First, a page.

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Try this collection of prompts for tinkering at home.
Learning Toolbox: Engage in activities about the science of coronavirus and explore our online resources for learning at home.
Science of Water: Food Explore water's crucial role in food and cooking.
Browse our growing online collection of interactive exhibits.
Global Climate Change Explorer • Discover how researchers study climate change and examine the latest scientific data.
Low-cost, teacher-tested activities for the classroom and the curious.
Wired Pier Environmental Field Station • Explore weather, air quality, and water conditions from San Francisco Bay
Dive into websites, activities, apps, and more.
In an earthquake, some older structures collapse and others stand tall. The difference is usually retrofitting.
Humpbacks, minkes, and orcas are often sighted in the nutrient-rich Antarctic waters.
Grow marshmallows to monstrous proportions!
A do-it-yourself cartoon kit. It's easy to make pictures move!
The Science Information Infrastructure (SII) is a collaboration among teachers and scientists. The SII at the Exploratorium is developing educational resources using NASA images and datasets.
Check out our coverage of NASA’s rover, Curiosity, from 2012.
Why is your shadow longer in winter than in summer? Grab a basketball and some paperclips and find out!
Each webcast, the Exploratorium staff and teachers demonstrate their science projects and compete for the title of IRON SCIENCE TEACHER!
Seasoned gardeners depend on a community of bacteria, worms, and insects to get the most out of their plantings. Find out why.
Imaginative Designs in Digital and Analog Clothing
Explore the idiosyncrasies of strandbeest motion as one traverses the beach.
In 2009, the ECHO (Education through Cultural and Historical Organizations) Partners hosted a national symposium held at the Exploratorium to discuss the effects of climate change on the planet. You can watch archived webcasts of the symposium.
Insight into genes, reproduction, and cancer
Make your own refracting telescope from a pair of reading glasses.
Enjoy the early memories of some of the visitors to this website.
At Light Island, play with transmitted and reflected light.
Listen to the 21 calls of Tim Hawkinson's "Bosun's Bass."
Learn about origami, make your own paper, and find out the best way to fold a paper airplane.
Specialized cells have a common origin. What sets them on separate paths?
British artist Tim Hunkin discusses his whimsical Tinkerer's Clock.
Explore the scientific, historical, and cultural context behind a new opera about the first atomic bomb test.
A multifaceted exhibition that explored genetics and the Human Genome Project from a variety of perspectives from April 8 to September 4, 1995.
Discover the difference between taste and smell.
This clay building activity shows that when you make things bigger, weight increases faster than strength.
Four downloadable workshop guides for teaching introductory genetics in a museum or other informal education setting.
fat, proteins, collagen, and more
How good is your friend's driving? You be the seismometer, and find out whether your pal is a smooth sailor or a mover and shaker.
In this activity, you'll learn about "tempering" -- a delicate process of melting and cooling chocolate.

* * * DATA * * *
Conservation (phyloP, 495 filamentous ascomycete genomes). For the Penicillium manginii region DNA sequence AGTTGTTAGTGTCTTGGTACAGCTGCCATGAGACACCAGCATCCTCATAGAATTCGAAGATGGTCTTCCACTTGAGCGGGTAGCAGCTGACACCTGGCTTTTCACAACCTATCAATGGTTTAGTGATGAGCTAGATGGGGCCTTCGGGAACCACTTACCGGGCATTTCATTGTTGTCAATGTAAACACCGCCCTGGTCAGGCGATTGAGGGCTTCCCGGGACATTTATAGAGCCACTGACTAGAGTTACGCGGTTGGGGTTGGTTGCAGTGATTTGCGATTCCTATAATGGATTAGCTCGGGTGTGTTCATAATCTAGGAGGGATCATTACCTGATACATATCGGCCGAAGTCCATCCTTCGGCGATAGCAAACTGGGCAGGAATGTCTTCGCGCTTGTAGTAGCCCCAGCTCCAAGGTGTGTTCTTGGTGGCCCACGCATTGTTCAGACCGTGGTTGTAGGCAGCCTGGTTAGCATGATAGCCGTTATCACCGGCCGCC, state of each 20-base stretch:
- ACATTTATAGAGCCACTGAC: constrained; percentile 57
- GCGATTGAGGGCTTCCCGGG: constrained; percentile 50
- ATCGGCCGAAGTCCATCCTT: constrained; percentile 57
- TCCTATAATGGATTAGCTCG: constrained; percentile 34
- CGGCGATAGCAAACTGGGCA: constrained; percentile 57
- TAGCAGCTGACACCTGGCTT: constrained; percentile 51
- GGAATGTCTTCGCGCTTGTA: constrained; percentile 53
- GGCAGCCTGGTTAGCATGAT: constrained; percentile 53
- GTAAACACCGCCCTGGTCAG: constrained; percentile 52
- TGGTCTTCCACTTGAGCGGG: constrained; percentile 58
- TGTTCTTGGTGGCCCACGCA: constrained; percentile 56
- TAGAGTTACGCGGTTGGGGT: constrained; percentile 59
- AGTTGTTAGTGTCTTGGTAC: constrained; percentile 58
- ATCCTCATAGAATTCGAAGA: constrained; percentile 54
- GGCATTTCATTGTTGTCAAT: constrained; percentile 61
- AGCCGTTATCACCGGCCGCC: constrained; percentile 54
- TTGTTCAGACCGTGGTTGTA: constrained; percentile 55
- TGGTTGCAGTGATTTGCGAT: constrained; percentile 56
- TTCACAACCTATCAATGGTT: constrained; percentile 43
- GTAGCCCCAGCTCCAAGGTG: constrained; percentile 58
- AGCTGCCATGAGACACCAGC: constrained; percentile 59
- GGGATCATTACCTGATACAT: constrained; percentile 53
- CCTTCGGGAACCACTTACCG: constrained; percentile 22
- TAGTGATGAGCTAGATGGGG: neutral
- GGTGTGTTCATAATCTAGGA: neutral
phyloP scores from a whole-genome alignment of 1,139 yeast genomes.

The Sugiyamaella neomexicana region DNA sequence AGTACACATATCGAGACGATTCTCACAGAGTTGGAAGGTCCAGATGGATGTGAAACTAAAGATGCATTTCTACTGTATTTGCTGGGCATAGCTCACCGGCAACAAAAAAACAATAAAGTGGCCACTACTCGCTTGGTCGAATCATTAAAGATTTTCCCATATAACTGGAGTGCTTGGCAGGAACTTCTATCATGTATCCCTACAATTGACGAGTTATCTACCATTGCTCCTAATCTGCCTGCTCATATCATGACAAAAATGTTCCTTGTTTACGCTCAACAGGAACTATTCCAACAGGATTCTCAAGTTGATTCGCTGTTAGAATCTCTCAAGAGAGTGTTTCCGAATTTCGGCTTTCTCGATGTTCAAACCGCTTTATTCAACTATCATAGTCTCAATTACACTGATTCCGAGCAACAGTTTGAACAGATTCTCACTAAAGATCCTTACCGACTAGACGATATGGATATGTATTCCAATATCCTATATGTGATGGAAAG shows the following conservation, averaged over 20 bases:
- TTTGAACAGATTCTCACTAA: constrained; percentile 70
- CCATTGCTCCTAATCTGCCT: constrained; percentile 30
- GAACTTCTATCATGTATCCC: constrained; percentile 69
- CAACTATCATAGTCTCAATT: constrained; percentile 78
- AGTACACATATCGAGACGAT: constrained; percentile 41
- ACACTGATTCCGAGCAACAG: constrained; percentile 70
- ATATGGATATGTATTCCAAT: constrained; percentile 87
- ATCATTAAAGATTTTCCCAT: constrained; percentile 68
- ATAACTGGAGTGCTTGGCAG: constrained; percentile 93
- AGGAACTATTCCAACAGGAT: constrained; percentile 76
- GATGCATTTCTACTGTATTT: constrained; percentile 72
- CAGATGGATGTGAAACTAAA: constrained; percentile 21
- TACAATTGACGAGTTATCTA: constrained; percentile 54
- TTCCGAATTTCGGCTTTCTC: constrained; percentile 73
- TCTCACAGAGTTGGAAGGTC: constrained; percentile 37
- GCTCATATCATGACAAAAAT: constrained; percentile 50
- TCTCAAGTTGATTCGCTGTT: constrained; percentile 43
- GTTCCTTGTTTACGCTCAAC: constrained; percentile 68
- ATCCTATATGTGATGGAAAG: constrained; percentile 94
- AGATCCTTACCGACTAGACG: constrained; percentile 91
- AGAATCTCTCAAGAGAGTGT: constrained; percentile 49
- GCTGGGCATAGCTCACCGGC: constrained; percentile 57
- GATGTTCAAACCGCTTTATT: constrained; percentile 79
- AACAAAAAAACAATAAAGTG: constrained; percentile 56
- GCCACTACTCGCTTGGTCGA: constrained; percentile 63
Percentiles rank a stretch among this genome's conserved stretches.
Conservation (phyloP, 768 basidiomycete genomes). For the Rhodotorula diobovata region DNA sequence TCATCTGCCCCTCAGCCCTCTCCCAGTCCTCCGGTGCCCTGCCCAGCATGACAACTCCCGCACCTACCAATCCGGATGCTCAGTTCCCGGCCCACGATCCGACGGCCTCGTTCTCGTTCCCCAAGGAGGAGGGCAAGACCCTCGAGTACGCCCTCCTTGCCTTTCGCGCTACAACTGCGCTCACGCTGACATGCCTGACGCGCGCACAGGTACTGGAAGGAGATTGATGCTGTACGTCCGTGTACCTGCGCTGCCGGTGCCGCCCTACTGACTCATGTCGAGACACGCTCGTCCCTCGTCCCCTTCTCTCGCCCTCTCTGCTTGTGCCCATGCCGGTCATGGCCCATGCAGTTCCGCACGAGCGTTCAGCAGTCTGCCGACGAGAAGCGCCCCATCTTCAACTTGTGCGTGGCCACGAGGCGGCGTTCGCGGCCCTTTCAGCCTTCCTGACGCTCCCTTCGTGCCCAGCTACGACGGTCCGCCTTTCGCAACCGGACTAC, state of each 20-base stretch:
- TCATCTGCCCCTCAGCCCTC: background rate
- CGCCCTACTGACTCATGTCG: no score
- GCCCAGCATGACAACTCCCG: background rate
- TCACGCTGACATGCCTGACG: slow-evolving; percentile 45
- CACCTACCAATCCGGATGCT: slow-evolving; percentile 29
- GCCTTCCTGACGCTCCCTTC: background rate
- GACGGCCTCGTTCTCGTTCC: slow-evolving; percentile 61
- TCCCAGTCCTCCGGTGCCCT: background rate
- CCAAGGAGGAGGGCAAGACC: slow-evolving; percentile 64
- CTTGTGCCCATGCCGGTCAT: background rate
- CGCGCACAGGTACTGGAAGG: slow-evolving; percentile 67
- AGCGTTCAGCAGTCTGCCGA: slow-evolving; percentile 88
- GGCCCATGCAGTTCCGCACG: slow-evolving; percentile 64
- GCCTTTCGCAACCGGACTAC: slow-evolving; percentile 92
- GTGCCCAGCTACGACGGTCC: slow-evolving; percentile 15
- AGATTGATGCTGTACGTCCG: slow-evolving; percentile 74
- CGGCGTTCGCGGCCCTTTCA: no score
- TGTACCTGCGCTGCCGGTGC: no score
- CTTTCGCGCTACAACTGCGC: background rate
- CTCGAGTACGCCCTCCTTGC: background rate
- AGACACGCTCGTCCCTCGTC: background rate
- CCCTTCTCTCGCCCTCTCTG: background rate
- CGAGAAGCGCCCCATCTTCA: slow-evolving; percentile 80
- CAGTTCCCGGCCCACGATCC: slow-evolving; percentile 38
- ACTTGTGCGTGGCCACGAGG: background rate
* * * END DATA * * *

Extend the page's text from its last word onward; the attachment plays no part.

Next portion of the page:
Experience Wayne Grim's sonification of the transit of Venus.
Build a scale model of waves of red and blue light.
We Moved! Follow Us to San Francisco’s Historic Waterfront
A model for heart development
You can measure your reaction time with just a yardstick and some help from a friend.
Geometry Playground will change the way you think about geometry. This exhibition engages your hands, brain, and body in playful investigations of this most visible branch of math.
Build a stripped-down motor, a simple, easy-to-make version of the electric motors found in toys, tools, and appliances.
Learn how Hubble Telescope scientists put together those lovely pictures.
An incubator for innovative public space ideas, projects and news
Professional development resources for teacher educators.
Use live data to make your own wave predictions, wherever you are.
Journey into Chaco Canyon, where ancient people built monuments to the cosmos. Journey to Chichén Itzá, where the Maya built monuments to the sun.
Read stories and see footage from the 1989 Loma Prieta earthquake.
Watch old pennies turn bright and shiny right before your eyes!
The three most densely populated cities on the planet where seismologists expect major earthquakes are San Francisco, Tokyo, and Istanbul. Find out why the effects in each city will be very different.
Tour a hydroponic greenhouse in frozen Antarctica.
Explore the surprising side of color.
Close your eyes and listen to tell where the paddle is when you play this all-listening version of the classic game Pong.
What's the science behind a home run? Why do curveballs curve? Learn about the game from players from the S.F. Giants & Oakland A's.
A fish-eye view of the brain
A collection of auditory illusions found in indigenous folk practices, popular music, and scientific research.
Learn about common techniques for peering inside the body in order to diagnose disease and injury.
See living stem cells and find out why they are the "stem" from which all other cells develop.
The more astronomy changes, the more it stays the same. This series of images juxtaposes ancient and modern study of the celestial bodies.
(Embarcadero at Green Street)
San Francisco, CA 94111
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